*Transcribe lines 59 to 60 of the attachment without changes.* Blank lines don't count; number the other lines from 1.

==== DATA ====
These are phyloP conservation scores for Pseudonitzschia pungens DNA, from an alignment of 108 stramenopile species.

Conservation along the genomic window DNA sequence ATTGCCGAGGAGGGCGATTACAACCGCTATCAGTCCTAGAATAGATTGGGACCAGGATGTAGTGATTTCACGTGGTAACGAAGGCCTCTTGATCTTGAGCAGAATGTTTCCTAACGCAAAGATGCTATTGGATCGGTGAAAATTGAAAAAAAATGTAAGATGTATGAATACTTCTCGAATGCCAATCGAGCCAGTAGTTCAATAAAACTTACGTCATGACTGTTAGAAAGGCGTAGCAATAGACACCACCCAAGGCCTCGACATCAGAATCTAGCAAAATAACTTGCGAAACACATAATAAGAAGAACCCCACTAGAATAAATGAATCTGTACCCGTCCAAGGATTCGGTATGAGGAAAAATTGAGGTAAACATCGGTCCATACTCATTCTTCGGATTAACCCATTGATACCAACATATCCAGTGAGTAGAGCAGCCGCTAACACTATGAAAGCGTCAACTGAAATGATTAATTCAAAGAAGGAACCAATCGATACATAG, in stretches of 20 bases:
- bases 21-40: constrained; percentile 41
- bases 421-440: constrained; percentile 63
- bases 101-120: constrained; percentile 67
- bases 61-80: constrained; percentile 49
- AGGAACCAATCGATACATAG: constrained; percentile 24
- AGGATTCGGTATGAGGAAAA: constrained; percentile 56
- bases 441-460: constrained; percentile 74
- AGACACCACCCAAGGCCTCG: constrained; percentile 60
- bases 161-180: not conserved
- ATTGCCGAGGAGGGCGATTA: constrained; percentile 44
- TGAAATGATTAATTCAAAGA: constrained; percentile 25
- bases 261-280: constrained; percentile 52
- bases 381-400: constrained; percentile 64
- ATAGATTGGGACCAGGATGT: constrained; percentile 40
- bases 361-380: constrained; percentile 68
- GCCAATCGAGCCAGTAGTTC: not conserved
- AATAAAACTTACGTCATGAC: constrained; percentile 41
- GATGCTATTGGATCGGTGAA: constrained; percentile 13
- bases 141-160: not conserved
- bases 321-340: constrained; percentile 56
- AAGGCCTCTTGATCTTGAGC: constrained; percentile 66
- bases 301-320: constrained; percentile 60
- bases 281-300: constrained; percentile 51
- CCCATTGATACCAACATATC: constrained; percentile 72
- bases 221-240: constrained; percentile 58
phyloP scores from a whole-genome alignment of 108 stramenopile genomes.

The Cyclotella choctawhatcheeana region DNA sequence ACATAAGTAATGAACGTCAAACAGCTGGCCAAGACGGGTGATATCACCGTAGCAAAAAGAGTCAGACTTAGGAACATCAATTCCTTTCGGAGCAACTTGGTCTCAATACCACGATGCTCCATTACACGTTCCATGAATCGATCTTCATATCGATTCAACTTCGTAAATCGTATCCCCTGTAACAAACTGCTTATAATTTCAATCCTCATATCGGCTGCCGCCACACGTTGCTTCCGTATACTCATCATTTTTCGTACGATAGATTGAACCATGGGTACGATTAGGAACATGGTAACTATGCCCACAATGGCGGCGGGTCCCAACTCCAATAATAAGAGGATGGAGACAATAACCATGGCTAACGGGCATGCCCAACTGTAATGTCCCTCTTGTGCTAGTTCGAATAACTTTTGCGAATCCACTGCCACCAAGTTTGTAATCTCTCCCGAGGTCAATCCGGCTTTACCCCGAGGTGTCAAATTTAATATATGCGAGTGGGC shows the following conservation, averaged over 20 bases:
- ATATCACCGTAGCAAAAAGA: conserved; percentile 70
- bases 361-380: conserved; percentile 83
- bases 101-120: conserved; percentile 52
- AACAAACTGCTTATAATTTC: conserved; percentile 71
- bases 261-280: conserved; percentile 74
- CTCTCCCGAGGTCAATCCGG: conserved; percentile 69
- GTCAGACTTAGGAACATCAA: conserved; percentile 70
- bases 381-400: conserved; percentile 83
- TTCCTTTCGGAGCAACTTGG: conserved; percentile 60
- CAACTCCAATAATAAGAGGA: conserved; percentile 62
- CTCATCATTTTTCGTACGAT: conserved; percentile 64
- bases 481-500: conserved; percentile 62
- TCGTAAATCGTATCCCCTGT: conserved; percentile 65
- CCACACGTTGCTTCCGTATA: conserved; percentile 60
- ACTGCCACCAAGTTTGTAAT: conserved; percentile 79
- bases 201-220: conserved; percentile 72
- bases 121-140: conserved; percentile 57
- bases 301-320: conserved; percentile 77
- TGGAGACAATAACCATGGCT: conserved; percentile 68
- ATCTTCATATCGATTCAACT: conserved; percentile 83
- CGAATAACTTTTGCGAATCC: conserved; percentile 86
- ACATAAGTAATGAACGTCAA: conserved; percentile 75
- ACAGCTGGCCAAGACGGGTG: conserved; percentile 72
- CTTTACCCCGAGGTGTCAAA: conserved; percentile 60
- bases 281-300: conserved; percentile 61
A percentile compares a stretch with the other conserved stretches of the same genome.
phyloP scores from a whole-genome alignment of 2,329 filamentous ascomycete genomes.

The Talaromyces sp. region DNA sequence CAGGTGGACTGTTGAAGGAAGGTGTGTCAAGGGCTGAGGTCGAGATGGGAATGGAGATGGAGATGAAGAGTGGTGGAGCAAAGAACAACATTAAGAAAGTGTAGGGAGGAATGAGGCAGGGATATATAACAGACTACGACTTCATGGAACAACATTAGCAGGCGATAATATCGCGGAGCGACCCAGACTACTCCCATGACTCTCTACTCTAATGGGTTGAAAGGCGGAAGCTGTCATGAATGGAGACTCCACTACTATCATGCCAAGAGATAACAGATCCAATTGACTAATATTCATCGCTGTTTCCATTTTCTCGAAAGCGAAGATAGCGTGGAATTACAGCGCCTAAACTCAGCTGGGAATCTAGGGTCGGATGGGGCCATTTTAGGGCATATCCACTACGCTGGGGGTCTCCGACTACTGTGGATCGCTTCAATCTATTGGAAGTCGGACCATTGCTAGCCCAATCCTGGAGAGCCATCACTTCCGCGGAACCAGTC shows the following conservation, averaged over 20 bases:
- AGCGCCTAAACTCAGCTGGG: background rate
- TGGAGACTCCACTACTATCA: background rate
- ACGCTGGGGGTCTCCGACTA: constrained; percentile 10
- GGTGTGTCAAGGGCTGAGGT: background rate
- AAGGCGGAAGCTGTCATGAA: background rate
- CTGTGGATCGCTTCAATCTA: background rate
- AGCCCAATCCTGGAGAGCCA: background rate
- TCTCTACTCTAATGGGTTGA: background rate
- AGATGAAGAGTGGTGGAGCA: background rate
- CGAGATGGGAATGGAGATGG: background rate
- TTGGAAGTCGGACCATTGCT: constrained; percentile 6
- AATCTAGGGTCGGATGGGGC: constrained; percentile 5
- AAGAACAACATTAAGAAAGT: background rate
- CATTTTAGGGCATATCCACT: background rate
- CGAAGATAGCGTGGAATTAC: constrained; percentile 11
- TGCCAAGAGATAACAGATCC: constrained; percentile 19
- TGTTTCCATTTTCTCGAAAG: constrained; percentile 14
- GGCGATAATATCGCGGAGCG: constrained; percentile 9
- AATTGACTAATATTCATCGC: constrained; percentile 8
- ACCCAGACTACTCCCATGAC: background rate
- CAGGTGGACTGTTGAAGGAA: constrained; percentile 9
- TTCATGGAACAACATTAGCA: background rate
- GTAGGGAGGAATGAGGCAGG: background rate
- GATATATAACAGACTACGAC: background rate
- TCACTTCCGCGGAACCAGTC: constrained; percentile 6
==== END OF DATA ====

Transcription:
- TGGAGACTCCACTACTATCA: background rate
- ACGCTGGGGGTCTCCGACTA: constrained; percentile 10